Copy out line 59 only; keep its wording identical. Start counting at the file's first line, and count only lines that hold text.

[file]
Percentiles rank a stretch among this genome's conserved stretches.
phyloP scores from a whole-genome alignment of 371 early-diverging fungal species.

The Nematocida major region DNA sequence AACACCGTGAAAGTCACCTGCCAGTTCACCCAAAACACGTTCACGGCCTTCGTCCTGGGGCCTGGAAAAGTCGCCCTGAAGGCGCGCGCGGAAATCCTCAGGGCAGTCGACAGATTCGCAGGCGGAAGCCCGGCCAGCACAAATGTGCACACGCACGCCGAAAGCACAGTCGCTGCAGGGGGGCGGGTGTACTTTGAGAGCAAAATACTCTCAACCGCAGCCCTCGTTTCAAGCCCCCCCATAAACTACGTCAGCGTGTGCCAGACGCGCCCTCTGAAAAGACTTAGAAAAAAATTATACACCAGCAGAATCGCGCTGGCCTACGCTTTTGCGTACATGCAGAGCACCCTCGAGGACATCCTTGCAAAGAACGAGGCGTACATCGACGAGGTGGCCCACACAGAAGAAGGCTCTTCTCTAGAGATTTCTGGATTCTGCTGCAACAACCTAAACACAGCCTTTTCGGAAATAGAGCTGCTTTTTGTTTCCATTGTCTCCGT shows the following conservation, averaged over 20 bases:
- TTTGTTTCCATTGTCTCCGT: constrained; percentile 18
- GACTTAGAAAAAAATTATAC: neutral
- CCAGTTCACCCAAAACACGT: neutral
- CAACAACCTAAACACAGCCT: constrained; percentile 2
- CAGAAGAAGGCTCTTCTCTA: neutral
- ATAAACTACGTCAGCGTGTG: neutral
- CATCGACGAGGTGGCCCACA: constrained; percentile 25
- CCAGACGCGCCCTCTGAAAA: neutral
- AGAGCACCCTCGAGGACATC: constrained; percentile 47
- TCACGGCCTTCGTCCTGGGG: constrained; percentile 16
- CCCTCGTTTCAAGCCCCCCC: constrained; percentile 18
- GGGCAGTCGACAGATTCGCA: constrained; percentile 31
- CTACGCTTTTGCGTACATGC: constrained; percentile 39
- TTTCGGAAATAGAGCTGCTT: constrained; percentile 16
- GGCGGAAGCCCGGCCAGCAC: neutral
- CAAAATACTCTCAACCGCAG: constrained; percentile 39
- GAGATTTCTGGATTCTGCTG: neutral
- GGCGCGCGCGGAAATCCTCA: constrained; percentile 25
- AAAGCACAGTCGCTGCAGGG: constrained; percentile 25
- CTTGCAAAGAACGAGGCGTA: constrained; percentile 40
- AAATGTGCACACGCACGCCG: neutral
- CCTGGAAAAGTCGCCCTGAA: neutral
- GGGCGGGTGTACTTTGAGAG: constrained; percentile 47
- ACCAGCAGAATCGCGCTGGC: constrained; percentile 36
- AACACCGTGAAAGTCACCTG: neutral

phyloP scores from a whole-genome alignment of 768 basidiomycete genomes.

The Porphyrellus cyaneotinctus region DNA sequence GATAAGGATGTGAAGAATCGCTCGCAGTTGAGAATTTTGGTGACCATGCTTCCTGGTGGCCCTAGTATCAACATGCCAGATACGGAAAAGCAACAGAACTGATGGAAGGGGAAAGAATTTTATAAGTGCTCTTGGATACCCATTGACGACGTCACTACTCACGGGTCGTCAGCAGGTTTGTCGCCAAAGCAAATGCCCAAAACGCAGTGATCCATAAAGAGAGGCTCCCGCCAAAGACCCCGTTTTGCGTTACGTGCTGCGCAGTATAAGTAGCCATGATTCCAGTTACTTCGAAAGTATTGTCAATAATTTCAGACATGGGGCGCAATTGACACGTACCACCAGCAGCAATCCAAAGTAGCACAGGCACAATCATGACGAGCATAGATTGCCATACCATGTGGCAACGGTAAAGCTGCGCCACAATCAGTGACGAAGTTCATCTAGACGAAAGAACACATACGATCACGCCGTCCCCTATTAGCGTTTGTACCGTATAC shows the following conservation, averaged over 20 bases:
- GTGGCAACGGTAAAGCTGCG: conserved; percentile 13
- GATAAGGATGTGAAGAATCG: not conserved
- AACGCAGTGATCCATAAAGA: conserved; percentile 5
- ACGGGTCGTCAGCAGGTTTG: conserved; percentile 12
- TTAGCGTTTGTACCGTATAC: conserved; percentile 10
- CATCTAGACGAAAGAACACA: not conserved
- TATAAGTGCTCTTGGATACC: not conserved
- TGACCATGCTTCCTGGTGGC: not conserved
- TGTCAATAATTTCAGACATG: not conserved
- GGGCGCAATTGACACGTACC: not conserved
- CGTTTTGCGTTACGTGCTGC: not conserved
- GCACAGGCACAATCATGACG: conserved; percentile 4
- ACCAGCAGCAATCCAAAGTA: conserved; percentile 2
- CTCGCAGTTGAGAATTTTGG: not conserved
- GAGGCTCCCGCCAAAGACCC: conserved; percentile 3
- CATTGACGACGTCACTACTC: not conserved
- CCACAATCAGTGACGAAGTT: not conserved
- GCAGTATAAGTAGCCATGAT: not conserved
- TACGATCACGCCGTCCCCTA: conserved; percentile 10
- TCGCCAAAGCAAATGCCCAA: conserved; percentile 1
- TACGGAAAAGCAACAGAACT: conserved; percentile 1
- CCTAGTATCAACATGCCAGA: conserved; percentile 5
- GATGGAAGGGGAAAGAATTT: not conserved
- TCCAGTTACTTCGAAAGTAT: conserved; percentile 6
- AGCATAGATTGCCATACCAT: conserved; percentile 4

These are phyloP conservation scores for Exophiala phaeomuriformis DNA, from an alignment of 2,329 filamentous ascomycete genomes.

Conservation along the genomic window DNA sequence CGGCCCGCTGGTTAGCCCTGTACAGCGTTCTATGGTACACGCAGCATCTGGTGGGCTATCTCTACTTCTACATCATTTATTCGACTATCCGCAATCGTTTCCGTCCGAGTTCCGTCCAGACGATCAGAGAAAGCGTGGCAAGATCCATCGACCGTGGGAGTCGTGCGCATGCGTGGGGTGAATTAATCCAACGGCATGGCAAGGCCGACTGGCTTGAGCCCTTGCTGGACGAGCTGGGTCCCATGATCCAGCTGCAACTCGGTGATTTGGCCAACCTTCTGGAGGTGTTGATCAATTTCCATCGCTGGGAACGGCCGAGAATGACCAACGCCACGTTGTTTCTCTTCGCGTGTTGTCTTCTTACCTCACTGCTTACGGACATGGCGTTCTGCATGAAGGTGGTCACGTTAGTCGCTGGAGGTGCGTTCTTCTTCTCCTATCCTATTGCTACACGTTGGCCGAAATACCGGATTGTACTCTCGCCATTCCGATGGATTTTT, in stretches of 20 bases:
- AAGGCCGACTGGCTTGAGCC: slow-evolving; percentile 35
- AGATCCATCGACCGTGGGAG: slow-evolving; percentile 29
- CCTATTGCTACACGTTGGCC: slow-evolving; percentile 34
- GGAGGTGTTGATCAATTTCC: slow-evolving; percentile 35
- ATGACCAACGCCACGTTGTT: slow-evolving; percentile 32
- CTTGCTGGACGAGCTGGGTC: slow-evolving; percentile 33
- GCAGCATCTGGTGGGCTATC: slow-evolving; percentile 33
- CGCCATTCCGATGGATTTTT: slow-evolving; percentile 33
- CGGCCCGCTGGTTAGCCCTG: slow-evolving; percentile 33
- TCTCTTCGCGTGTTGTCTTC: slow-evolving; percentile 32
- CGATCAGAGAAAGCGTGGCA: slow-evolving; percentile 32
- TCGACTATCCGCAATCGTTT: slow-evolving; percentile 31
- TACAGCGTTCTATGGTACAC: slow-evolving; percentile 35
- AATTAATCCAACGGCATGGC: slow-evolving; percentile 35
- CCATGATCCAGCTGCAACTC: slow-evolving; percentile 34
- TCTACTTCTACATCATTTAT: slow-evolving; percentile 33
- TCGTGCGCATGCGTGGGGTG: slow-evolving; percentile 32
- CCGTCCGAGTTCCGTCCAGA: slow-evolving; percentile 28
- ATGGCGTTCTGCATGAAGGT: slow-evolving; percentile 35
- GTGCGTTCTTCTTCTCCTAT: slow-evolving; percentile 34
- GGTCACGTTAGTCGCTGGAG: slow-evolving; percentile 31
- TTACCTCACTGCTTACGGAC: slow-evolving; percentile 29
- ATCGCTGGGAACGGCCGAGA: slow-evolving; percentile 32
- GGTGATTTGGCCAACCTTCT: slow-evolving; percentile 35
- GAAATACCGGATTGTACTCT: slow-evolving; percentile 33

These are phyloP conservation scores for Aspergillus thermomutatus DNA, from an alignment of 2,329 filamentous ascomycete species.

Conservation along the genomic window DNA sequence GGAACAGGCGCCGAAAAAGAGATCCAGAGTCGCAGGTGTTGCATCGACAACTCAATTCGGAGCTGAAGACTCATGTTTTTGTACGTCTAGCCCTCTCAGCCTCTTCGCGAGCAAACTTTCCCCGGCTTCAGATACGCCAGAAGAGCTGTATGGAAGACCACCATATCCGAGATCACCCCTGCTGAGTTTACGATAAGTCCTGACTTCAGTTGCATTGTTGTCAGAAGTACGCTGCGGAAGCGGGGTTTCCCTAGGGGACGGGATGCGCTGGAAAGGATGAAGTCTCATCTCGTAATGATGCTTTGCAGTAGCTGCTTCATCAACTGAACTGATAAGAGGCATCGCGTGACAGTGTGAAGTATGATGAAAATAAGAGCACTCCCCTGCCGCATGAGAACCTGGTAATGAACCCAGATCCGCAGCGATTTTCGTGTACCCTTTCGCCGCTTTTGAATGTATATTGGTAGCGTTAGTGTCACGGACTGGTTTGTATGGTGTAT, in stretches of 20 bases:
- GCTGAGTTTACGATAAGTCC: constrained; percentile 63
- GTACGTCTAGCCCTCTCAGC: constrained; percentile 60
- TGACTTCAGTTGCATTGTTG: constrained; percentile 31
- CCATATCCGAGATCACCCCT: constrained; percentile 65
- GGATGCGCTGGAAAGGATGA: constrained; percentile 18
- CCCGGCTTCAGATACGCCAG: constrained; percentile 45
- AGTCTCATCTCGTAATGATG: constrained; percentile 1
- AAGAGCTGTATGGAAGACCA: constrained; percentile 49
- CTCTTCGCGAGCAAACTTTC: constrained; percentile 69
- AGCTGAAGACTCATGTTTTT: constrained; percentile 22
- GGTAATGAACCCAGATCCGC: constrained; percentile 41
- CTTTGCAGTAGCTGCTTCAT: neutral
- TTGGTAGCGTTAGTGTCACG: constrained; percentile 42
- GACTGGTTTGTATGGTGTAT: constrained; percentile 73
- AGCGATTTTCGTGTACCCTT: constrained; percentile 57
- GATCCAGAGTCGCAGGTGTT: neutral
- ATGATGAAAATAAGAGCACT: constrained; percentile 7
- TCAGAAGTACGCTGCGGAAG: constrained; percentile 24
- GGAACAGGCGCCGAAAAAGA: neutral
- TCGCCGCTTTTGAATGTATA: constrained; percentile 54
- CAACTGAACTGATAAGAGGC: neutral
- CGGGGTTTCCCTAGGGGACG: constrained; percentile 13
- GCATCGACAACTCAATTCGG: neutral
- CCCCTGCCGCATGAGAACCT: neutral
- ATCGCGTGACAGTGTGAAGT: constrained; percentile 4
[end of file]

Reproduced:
- AGATCCATCGACCGTGGGAG: slow-evolving; percentile 29